School-aged children: a reservoir for continued circulation of Haemophilus influenzae type b in the United Kingdom.
Oh SY., Griffiths D., John T., Lee YC., Yu LM., McCarthy N., Heath PT., Crook D., Ramsay M., Moxon ER., Pollard AJ.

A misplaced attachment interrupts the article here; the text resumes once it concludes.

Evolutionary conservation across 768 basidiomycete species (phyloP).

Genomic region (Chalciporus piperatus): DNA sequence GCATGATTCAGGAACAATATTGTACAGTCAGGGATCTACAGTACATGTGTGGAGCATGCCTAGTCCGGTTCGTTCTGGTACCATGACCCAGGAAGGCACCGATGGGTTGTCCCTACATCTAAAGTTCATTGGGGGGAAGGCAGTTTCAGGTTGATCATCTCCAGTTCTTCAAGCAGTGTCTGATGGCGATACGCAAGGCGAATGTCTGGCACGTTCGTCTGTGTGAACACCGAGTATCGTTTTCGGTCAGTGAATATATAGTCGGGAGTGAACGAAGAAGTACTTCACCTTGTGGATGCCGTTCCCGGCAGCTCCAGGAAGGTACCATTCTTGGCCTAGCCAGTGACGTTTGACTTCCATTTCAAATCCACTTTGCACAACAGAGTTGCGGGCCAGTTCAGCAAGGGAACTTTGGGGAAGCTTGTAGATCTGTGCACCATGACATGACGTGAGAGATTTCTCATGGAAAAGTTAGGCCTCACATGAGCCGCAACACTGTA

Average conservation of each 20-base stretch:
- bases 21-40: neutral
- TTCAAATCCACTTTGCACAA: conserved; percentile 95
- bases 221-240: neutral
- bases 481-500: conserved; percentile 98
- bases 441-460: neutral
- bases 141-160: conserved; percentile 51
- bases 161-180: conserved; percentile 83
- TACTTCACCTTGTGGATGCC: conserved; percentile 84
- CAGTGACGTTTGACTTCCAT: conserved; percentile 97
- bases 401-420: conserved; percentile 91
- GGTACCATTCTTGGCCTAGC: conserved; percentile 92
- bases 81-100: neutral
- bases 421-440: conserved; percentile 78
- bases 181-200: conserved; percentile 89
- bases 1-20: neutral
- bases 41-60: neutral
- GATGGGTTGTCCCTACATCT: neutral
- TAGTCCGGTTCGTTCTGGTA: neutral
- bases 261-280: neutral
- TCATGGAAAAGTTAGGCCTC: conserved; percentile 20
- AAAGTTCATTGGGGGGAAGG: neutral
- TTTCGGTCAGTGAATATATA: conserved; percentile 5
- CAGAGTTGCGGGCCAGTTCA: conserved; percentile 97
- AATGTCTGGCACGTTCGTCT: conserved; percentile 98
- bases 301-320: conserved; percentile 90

BACKGROUND: A resurgence of Haemophilus influenzae type b (Hib) disease occurred in the United Kingdom between 1999 and 2003 and was partially attributed to lower immunogenicity of combination vaccines. The reservoir for Hib that led to transmission in this period is unknown. METHODS: We estimated the point prevalence of Hib carriage in school-aged children and adults, using oropharyngeal swabbing and selective media. We characterized the Hib isolates by multilocus sequence typing (MLST) and measured Hib antibody concentrations in adults by enzyme-linked immunosorbent assay. RESULTS: Point prevalence for Hib carriage in 855 children aged 6-16 years was 4.2% (95% confidence interval [CI], 2.5%-5.9%). Five clonal groups of Hib were identified by MLST, 86% from the lineage of sequence type 6. No Hib was isolated in 385 adults (upper limit of 95% CI, 0.95%). The geometric mean concentration of serum antibody to polyribosylribitol phosphate was 0.47 microg/mL (95% CI, 0.37-0.59 mirog/mL) in adults. CONCLUSIONS: Hib carriage is common in school-aged children, who are a significant reservoir for ongoing transmission of Hib to susceptible individuals in the United Kingdom. Surveillance of transmission and immunity across all ages of the population is essential to monitor the evolution of Hib epidemiology.